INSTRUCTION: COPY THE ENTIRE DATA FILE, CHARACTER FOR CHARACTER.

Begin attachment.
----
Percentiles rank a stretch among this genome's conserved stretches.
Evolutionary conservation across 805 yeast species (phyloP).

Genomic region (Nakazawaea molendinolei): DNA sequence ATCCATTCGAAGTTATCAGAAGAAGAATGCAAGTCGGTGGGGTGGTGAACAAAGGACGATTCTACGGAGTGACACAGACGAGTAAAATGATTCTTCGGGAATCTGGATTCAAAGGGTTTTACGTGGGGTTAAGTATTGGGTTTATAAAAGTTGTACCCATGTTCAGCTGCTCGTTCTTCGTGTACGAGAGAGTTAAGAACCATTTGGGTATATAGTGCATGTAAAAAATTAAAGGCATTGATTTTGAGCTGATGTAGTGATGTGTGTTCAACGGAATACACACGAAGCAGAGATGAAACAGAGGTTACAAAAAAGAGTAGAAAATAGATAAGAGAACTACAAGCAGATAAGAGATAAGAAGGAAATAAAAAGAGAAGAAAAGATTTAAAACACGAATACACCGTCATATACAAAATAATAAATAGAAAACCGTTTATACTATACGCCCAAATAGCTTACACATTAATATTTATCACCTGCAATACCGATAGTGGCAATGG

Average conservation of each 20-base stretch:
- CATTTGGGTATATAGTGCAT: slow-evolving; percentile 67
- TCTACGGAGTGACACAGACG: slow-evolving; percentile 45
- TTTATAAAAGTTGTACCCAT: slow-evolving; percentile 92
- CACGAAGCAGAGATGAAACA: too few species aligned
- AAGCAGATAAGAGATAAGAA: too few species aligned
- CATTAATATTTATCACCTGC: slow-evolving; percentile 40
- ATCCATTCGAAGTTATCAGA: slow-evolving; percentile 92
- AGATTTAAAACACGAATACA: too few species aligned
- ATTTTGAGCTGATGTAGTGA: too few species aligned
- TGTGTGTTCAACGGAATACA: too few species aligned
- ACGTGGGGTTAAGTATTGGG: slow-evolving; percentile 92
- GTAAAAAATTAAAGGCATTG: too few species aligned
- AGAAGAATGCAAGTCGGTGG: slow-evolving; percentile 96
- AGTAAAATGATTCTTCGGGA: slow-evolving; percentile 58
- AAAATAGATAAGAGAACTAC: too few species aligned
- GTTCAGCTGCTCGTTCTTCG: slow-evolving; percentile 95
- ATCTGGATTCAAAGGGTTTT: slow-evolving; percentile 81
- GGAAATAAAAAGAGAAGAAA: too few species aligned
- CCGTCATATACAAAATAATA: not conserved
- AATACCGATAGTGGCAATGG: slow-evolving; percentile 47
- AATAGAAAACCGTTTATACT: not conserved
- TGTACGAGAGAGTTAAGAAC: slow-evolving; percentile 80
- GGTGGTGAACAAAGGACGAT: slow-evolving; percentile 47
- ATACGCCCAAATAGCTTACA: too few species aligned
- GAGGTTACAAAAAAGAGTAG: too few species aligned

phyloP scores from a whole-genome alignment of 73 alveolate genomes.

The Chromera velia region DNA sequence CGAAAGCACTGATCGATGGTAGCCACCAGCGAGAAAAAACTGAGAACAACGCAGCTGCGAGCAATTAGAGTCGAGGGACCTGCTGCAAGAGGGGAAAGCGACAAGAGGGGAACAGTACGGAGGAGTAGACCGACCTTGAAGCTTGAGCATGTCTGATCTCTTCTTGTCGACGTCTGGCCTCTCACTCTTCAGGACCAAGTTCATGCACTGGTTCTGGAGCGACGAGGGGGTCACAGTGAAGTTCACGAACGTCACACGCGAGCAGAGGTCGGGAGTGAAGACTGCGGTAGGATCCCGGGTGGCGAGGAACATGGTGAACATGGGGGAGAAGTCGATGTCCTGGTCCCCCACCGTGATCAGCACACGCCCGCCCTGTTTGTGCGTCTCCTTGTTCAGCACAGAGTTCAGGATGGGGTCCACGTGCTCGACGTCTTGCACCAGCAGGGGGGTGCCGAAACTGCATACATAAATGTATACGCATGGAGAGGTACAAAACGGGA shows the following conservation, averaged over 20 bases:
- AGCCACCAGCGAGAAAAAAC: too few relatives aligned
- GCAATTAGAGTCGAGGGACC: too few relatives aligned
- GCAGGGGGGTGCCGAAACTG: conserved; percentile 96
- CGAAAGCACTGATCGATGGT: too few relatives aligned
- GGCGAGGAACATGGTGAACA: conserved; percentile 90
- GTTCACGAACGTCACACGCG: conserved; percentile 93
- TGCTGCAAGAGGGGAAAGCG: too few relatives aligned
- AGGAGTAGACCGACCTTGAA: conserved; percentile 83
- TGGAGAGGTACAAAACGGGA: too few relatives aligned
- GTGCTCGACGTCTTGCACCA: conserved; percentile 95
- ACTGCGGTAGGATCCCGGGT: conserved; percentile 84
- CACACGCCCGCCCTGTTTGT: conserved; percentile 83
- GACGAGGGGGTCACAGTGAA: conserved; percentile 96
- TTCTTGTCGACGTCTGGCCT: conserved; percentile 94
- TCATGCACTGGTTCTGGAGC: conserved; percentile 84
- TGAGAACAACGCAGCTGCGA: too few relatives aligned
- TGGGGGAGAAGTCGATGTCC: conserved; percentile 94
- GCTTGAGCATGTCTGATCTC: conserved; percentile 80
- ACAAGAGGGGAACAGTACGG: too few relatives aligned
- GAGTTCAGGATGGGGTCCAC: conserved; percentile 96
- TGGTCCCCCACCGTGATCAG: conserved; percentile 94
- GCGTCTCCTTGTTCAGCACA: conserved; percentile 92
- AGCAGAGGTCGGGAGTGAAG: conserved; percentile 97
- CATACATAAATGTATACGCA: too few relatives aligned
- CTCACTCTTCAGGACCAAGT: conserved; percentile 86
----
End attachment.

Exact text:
Percentiles rank a stretch among this genome's conserved stretches.
Evolutionary conservation across 805 yeast species (phyloP).

Genomic region (Nakazawaea molendinolei): DNA sequence ATCCATTCGAAGTTATCAGAAGAAGAATGCAAGTCGGTGGGGTGGTGAACAAAGGACGATTCTACGGAGTGACACAGACGAGTAAAATGATTCTTCGGGAATCTGGATTCAAAGGGTTTTACGTGGGGTTAAGTATTGGGTTTATAAAAGTTGTACCCATGTTCAGCTGCTCGTTCTTCGTGTACGAGAGAGTTAAGAACCATTTGGGTATATAGTGCATGTAAAAAATTAAAGGCATTGATTTTGAGCTGATGTAGTGATGTGTGTTCAACGGAATACACACGAAGCAGAGATGAAACAGAGGTTACAAAAAAGAGTAGAAAATAGATAAGAGAACTACAAGCAGATAAGAGATAAGAAGGAAATAAAAAGAGAAGAAAAGATTTAAAACACGAATACACCGTCATATACAAAATAATAAATAGAAAACCGTTTATACTATACGCCCAAATAGCTTACACATTAATATTTATCACCTGCAATACCGATAGTGGCAATGG

Average conservation of each 20-base stretch:
- CATTTGGGTATATAGTGCAT: slow-evolving; percentile 67
- TCTACGGAGTGACACAGACG: slow-evolving; percentile 45
- TTTATAAAAGTTGTACCCAT: slow-evolving; percentile 92
- CACGAAGCAGAGATGAAACA: too few species aligned
- AAGCAGATAAGAGATAAGAA: too few species aligned
- CATTAATATTTATCACCTGC: slow-evolving; percentile 40
- ATCCATTCGAAGTTATCAGA: slow-evolving; percentile 92
- AGATTTAAAACACGAATACA: too few species aligned
- ATTTTGAGCTGATGTAGTGA: too few species aligned
- TGTGTGTTCAACGGAATACA: too few species aligned
- ACGTGGGGTTAAGTATTGGG: slow-evolving; percentile 92
- GTAAAAAATTAAAGGCATTG: too few species aligned
- AGAAGAATGCAAGTCGGTGG: slow-evolving; percentile 96
- AGTAAAATGATTCTTCGGGA: slow-evolving; percentile 58
- AAAATAGATAAGAGAACTAC: too few species aligned
- GTTCAGCTGCTCGTTCTTCG: slow-evolving; percentile 95
- ATCTGGATTCAAAGGGTTTT: slow-evolving; percentile 81
- GGAAATAAAAAGAGAAGAAA: too few species aligned
- CCGTCATATACAAAATAATA: not conserved
- AATACCGATAGTGGCAATGG: slow-evolving; percentile 47
- AATAGAAAACCGTTTATACT: not conserved
- TGTACGAGAGAGTTAAGAAC: slow-evolving; percentile 80
- GGTGGTGAACAAAGGACGAT: slow-evolving; percentile 47
- ATACGCCCAAATAGCTTACA: too few species aligned
- GAGGTTACAAAAAAGAGTAG: too few species aligned

phyloP scores from a whole-genome alignment of 73 alveolate genomes.

The Chromera velia region DNA sequence CGAAAGCACTGATCGATGGTAGCCACCAGCGAGAAAAAACTGAGAACAACGCAGCTGCGAGCAATTAGAGTCGAGGGACCTGCTGCAAGAGGGGAAAGCGACAAGAGGGGAACAGTACGGAGGAGTAGACCGACCTTGAAGCTTGAGCATGTCTGATCTCTTCTTGTCGACGTCTGGCCTCTCACTCTTCAGGACCAAGTTCATGCACTGGTTCTGGAGCGACGAGGGGGTCACAGTGAAGTTCACGAACGTCACACGCGAGCAGAGGTCGGGAGTGAAGACTGCGGTAGGATCCCGGGTGGCGAGGAACATGGTGAACATGGGGGAGAAGTCGATGTCCTGGTCCCCCACCGTGATCAGCACACGCCCGCCCTGTTTGTGCGTCTCCTTGTTCAGCACAGAGTTCAGGATGGGGTCCACGTGCTCGACGTCTTGCACCAGCAGGGGGGTGCCGAAACTGCATACATAAATGTATACGCATGGAGAGGTACAAAACGGGA shows the following conservation, averaged over 20 bases:
- AGCCACCAGCGAGAAAAAAC: too few relatives aligned
- GCAATTAGAGTCGAGGGACC: too few relatives aligned
- GCAGGGGGGTGCCGAAACTG: conserved; percentile 96
- CGAAAGCACTGATCGATGGT: too few relatives aligned
- GGCGAGGAACATGGTGAACA: conserved; percentile 90
- GTTCACGAACGTCACACGCG: conserved; percentile 93
- TGCTGCAAGAGGGGAAAGCG: too few relatives aligned
- AGGAGTAGACCGACCTTGAA: conserved; percentile 83
- TGGAGAGGTACAAAACGGGA: too few relatives aligned
- GTGCTCGACGTCTTGCACCA: conserved; percentile 95
- ACTGCGGTAGGATCCCGGGT: conserved; percentile 84
- CACACGCCCGCCCTGTTTGT: conserved; percentile 83
- GACGAGGGGGTCACAGTGAA: conserved; percentile 96
- TTCTTGTCGACGTCTGGCCT: conserved; percentile 94
- TCATGCACTGGTTCTGGAGC: conserved; percentile 84
- TGAGAACAACGCAGCTGCGA: too few relatives aligned
- TGGGGGAGAAGTCGATGTCC: conserved; percentile 94
- GCTTGAGCATGTCTGATCTC: conserved; percentile 80
- ACAAGAGGGGAACAGTACGG: too few relatives aligned
- GAGTTCAGGATGGGGTCCAC: conserved; percentile 96
- TGGTCCCCCACCGTGATCAG: conserved; percentile 94
- GCGTCTCCTTGTTCAGCACA: conserved; percentile 92
- AGCAGAGGTCGGGAGTGAAG: conserved; percentile 97
- CATACATAAATGTATACGCA: too few relatives aligned
- CTCACTCTTCAGGACCAAGT: conserved; percentile 86